So different are Elvis' voices, that if one could find a person who has never heard his recordings and you put him or her on an island and then had them listen to these fifty songs, mixed with say, those of 12 other distinctive singers, and then you then ask him or her, to classify them, to separate the singers, I could bet a million dollars that the person will never say that there are 13 singers, as would be the case, but at least 25.
Elvis Presley Family History : 1669-1935
Jessie D. McDowell (J.D.) Presley : Elvis Presleys Grandfather
Gladys and Vernon Presley : Elvis Presley's Mother and Father
Elvis Aaron Presley 1935-1953 : The Early Years of a Legend
Elvis Presley : 1953-1955
Elvis Presley : 1956 : The Year Elvis Bought Rock 'N' Roll To America
The Real Story of Elvis Presley : In 1956 Vernon and Gladys Talked About Raising Young Elvis
Elvis Presley : 1957
Elvis Presley on National TV : 1956-57
Elvis Presley's Graceland : 3764 Elvis Presley Boulevard
Elvis Presley In The U.S. Army
Elvis Presley : 1958-1960
Elvis Presley : 1960-1966
Elvis Presleys Movies
Elvis Presley's Comeback 1967-1969
Elvis Presley : 1970-1977
Elvis Presley's Lisa Marie : Convair 880 Jet Plane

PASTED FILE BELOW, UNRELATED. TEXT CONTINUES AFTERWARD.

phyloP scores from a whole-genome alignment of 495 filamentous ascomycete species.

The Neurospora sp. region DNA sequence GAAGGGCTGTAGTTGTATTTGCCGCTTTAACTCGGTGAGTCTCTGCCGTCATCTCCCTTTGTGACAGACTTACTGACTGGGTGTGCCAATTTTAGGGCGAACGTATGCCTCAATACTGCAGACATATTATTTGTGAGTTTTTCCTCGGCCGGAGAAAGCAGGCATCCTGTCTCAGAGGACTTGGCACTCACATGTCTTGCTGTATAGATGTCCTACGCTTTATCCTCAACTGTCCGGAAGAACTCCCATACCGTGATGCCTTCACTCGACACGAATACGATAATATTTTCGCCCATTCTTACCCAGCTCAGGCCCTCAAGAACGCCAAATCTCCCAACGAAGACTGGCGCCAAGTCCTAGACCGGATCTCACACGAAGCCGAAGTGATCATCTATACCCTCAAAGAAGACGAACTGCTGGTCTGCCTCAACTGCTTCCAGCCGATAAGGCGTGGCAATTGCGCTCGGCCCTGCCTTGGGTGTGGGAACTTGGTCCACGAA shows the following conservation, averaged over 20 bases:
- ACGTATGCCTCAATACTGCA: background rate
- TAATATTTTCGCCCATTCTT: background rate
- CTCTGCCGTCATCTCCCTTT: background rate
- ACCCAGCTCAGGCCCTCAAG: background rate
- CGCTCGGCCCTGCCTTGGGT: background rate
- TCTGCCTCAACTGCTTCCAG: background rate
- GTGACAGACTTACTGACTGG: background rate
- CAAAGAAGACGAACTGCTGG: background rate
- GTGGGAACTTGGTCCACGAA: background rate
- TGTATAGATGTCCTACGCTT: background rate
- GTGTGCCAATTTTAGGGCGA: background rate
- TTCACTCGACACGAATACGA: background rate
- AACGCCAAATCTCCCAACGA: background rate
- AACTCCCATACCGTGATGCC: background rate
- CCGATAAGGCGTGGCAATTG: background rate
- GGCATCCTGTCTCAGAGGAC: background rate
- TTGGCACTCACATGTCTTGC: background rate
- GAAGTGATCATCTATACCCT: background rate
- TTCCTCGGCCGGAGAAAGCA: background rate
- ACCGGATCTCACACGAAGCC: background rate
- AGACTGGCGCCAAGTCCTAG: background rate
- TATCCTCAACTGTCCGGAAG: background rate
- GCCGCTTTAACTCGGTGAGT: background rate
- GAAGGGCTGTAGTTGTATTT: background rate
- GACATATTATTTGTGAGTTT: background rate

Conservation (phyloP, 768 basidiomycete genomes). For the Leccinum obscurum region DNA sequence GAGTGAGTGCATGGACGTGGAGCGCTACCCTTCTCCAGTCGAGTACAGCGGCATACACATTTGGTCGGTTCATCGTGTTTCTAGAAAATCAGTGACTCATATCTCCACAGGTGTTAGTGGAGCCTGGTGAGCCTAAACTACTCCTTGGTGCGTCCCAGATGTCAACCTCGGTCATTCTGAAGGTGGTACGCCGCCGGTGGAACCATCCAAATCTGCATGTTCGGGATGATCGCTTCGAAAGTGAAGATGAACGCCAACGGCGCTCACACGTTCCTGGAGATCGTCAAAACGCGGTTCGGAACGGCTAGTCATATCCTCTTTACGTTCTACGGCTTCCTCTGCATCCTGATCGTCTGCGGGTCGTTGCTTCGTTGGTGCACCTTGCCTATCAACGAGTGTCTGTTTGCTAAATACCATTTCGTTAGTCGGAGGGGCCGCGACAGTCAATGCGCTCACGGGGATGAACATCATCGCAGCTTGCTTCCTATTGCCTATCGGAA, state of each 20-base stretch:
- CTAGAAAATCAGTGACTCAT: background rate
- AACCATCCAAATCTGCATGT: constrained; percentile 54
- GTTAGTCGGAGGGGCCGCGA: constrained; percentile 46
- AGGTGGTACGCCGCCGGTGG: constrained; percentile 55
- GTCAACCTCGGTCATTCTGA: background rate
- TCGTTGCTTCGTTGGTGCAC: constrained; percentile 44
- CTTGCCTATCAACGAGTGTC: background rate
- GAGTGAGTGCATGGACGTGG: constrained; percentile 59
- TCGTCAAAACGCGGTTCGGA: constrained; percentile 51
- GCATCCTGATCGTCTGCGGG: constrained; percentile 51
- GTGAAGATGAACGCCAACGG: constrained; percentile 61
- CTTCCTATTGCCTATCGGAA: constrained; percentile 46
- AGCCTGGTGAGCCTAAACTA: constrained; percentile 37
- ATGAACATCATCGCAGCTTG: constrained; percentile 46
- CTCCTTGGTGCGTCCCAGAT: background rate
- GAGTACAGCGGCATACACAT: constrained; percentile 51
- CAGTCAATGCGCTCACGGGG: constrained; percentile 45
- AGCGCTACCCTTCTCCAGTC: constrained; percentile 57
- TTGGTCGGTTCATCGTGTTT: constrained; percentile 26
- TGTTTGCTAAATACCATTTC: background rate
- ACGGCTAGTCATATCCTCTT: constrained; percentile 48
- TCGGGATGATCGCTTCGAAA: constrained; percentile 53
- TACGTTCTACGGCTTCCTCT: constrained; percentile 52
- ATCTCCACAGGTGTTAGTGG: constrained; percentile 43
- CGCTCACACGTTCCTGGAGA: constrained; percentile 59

The Death Of Elvis Presley : August 16, 1977
Elvis' middle name, is it Aron or Aaron?
Interview with Vernon Presley by Nancy Anderson : Good Housekeeping, January 1978
Graceland marks 30th year as tourist attraction 
Elvis Pompadour In 'The 10 Most Iconic Hairstyles'
Rock Idol Elvis Presley Dies at 42
Elvis' Funeral Procession August 17, 1977
A Broken Heart ... Hastened Death
World's At Standstill For Elvis' Fiancée
Firemen's Call To Graceland Was Anything But Routine
Elvis Presley and the Events Of 1977
Australian Press 1977
Photos : August 16-19, 1977
Interview with Larry Muhoberac
Interview with John Wilkinson
Interview with Michael Jarrett, songwriter, I'm Leavin'
Interview with James Burton
Interview with James Burton Sydney Australia 2006
James Burton : First Call For The Royalty Of Rockabilly
Interview with Ronnie Tutt
Interview with Ronnie Tutt #2
Interview with Jerry Scheff
Interview with Glen D. Hardin
Interview with Tony Brown
Interview with Charlie Hodge
Interview with Sherrill Nielsen
Interview with Terry Blackwood and Jim Murray
Interview with Scotty Moore
Interview with D.J. Fontana
Interview with Ernst Jorgensen